For instance, if you lease out hangar space and one of your tenants is deemed responsible for an accident (such as someone not noticing a bright orange extension cord and tripping over it) since you own the hangar you can be named in the lawsuit. If you’re named as Additional Insured on your tenant’s policy their coverage will extend to you.
(Please note this is not Additional Named Insured. That is more of a commercial insurance term and is only done in aviation insurance if there is common ownership for a property or business.)
Premises liability also has a sublimit for Tenants Legal Liability, generally starting at $250,000, which provides coverage for unintentional damage caused by a tenant to your hangar. If you are leasing hangar, office, or any other space please ask for confirmation of this coverage since some insurers charge extra for it so some policy holders remove it.
For hangar tenants who own private aircraft you may already have premises liability included automatically or can add it for a fee. You can also add additional insureds with respect to premises liability only so you won’t need to buy a separate policy.
Considering your limits - Hangar Owners, Airport Tenants, and Airports
Most airports make it easy by requiring either $1,000,000 or $2,000,000 Premises Liability limits for those who drive onto their airports. The bigger the airport, the higher the limit you should carry. If your airport or landlord doesn’t have a specific requirement, I recommend going with a $1,000,000 limit.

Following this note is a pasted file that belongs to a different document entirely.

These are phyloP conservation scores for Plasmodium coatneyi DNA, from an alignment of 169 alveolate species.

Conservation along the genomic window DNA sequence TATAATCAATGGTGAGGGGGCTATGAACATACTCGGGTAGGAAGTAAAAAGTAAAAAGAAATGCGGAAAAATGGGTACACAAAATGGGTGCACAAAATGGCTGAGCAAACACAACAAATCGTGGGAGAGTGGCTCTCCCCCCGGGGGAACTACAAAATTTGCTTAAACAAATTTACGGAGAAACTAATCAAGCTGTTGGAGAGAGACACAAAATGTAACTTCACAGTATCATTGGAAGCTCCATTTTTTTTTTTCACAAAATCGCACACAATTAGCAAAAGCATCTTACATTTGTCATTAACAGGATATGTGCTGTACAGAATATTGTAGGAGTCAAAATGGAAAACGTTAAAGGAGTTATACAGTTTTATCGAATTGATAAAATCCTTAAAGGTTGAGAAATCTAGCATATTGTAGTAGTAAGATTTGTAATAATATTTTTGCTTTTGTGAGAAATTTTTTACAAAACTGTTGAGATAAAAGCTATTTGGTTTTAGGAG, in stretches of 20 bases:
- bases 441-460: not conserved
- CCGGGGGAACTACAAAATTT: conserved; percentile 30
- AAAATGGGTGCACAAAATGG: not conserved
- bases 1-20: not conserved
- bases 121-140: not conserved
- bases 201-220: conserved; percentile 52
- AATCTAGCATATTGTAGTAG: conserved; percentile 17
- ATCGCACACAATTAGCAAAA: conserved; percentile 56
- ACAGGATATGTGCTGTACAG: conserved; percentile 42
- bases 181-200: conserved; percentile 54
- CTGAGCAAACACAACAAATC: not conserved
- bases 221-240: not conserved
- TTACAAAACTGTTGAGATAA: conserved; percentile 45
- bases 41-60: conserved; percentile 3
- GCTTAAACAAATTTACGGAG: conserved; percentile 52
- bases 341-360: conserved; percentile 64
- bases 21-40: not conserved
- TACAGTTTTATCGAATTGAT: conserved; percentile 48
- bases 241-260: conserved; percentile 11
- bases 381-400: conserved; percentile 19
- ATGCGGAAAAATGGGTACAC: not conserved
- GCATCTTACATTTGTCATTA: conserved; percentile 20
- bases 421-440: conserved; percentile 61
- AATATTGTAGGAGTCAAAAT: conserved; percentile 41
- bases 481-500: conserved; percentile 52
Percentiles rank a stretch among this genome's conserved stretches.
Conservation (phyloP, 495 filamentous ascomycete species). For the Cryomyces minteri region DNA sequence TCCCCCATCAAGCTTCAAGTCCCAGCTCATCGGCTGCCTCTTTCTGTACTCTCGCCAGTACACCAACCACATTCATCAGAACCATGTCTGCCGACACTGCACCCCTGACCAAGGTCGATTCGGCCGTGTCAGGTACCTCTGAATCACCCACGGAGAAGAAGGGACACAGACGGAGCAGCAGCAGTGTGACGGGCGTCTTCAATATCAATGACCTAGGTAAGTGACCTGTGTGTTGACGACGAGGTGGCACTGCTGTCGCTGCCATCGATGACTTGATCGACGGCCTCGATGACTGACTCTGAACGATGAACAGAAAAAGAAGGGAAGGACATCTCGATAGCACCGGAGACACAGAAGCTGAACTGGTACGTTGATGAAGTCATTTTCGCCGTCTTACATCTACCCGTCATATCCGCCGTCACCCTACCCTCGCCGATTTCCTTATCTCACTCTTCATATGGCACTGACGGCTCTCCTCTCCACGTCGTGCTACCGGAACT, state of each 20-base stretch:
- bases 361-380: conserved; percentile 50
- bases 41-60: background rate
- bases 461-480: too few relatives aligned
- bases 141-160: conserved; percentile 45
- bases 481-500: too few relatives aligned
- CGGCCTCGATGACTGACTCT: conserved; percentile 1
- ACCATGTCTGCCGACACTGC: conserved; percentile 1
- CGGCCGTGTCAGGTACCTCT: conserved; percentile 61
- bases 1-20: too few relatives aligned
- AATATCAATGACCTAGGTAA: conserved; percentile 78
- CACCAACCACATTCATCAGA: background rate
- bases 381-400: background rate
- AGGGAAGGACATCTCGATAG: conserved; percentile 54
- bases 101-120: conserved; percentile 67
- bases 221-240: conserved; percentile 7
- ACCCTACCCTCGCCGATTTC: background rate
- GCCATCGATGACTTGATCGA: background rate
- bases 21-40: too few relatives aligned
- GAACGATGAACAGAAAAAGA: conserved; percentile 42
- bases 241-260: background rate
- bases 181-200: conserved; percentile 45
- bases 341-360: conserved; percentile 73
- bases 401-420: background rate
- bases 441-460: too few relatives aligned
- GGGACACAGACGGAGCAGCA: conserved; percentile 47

In nearly all these examples coverage would be found under Premises Liability (including damage by vehicles) which is held by most aviation operators. But non-aviation tenants likely don’t carry this coverage. If they hold standard commercial or personal insurance aviation is almost always excluded so there would be no coverage. How scary is that?
Assessing your own Risk Part 2: Aircraft Owners and Operators coming soon…
Sandy Odebunmi has been an aviation insurance broker for over 30 years during which time she has specialized in General Aviation and creating affordable solutions for her clients and aviation associations across Canada. She is now the Vice President of Aviation at Sound Insurance Services in Toronto and can be reached at 416-642-6360 firstname.lastname@example.org